Truckie Profiles

Outback DG truckie moves up north to follow his dream

Dangerous goods driver Brodie Smith, 26, says he’s living his dream, carting into mine sites across the eastern seaboard and Northern Territory.

Growing up, he was a truck-mad kid and four years ago moved from South Australia to Gracemere, Queensland, to get into the big rigs. “If you want to drive big gear, that’s where you go, to Queensland, it’s the gateway to everything,” he said.

Smith began working with trucks when he was very young, starting a diesel mechanic apprenticeship when he was in Year 8. “My background is mechanical. I wasn’t even 18 when I finished my apprenticeship. I started out working on trucks and fell in love with them. I was driving trucks around the yard and it became an obsession. I got my licence as soon as I was old enough,” he said.

“I moved here because the work I wanted to do was up here – this is what I can see myself doing long-term. I love my job and think it’s unlike any other truck driving job out there. I’ve done general freight; I’ve done dirt work. On the dangerous goods side, there’s a lot of responsibility but it’s very rewarding when you come home and know you’ve done a great job.”

Smith drove this 2007 Kenworth T904 for about two years, until recently joining Crawfords.

Smith works for Crawfords Freightlines and drives a Western Star 4900. He had contracted for the business on and off for around two years, before coming on board five months ago.

“I couldn’t ask for a better working environment. It’s a big company but it doesn’t feel like you’re working in a big company. Everyone is treated with respect and as they should be, you’re not just a number,” he said.

Smith’s work takes him across Queensland, and into the Northern Territory, NSW and Victoria. “I love travelling into the NT, it’s something else up there,” added Smith. “I love the freedom and the places you get to see – the amount of travelling you get to do in places you never think you would go to in this lifetime. There’s always a bit of excitement when you get to go to a new place, and it never ceases to amaze me. I’m not interested in going overseas, there’s so much here in Australia to see.”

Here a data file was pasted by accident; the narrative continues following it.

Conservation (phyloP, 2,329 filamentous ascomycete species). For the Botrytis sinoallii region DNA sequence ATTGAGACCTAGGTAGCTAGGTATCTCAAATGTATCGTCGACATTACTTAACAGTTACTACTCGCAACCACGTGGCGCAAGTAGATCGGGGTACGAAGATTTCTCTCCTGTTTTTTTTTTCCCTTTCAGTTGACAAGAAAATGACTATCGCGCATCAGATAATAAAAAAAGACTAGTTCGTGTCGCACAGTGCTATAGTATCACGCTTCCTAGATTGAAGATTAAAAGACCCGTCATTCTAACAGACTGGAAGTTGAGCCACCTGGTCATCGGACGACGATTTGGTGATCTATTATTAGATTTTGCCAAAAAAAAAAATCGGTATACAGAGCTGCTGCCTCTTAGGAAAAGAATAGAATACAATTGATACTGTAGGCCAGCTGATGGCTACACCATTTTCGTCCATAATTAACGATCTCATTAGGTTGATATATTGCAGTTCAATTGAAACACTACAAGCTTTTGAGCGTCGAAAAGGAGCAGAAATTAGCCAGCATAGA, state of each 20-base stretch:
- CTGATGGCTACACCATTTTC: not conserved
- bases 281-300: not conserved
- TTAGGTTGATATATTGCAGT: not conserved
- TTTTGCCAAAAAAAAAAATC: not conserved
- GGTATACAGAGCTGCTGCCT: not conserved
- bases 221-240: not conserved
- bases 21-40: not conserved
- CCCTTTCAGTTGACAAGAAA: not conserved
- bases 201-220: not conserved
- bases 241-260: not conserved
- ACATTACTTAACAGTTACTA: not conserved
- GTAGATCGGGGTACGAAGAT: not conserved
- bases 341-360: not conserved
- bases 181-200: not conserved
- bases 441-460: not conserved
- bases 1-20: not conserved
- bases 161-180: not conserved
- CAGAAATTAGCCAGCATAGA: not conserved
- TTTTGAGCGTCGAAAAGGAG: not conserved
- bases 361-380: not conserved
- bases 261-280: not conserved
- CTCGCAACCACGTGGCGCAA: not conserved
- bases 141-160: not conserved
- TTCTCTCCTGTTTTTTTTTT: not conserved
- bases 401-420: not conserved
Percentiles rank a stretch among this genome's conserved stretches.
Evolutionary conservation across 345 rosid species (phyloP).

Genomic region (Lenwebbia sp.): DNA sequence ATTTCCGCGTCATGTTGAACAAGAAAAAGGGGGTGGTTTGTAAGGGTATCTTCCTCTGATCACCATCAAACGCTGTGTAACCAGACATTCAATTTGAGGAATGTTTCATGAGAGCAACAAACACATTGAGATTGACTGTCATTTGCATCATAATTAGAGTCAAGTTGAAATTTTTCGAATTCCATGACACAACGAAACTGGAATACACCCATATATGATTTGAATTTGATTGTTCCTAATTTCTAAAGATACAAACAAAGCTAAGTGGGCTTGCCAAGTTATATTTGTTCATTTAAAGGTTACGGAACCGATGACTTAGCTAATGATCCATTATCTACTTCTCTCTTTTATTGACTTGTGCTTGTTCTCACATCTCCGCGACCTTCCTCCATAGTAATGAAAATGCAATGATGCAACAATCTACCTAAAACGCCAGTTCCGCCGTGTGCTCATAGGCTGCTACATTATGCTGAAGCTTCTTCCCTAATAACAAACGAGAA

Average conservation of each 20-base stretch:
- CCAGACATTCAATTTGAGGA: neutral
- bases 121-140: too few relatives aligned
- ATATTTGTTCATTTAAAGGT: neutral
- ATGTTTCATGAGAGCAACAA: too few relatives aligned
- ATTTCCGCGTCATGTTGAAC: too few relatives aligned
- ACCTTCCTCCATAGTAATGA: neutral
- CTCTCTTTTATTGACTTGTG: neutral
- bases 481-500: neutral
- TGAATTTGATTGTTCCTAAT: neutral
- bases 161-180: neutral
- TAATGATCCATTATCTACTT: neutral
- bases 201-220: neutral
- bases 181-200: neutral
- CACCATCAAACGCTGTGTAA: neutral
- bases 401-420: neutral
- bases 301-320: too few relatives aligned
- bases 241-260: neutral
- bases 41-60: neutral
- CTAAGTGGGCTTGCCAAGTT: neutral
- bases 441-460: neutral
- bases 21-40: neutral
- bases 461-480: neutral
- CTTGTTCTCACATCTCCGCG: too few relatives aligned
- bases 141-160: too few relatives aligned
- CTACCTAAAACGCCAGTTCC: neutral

Delivering into mine sites, many of the roads Smith frequents are rough. “A lot of the roads we drive on are real rough, they’re over-used and underworked. We do a lot of stuff into Moranbah, and a lot of the roads running into there are pretty rough – they’re bitumen but I’ve driven on better dirt roads.

“The majority of mine sites I go into are all dirt. One of the ones we do here is 80 kilometres of dirt. It’s two hours on a good run but can be up to five hours depending on the condition. Then there’s a place we go into in the NT. It’s 180 kilometres of dirt and it can be brutal, especially if it’s wet.”

The job is long days, and it can be hard on your body both physically and mentally, yet Smith wouldn’t have it any other way. “You spend a lot of your time on the road and then spend one day a week at home if you’re lucky. I live in Queensland and all my family lives in SA. It’s a pretty big commitment to go and see them, so I only get to see them twice a year at most. Covid has made that even harder,” Smith explained.

Smith also has a two-year-old daughter who lives in Brisbane, some eight hours away. Over Christmas, he picked her up and headed home to catch up with the family for a well-deserved month-long break. “The last time I saw my daughter was Easter and the family was very excited to see her too.”

‘Truckin’ in the Outback’ is proudly supported by Loadshift, Australia’s largest freight marketplace for individuals and businesses seeking to buy and sell road transport services.

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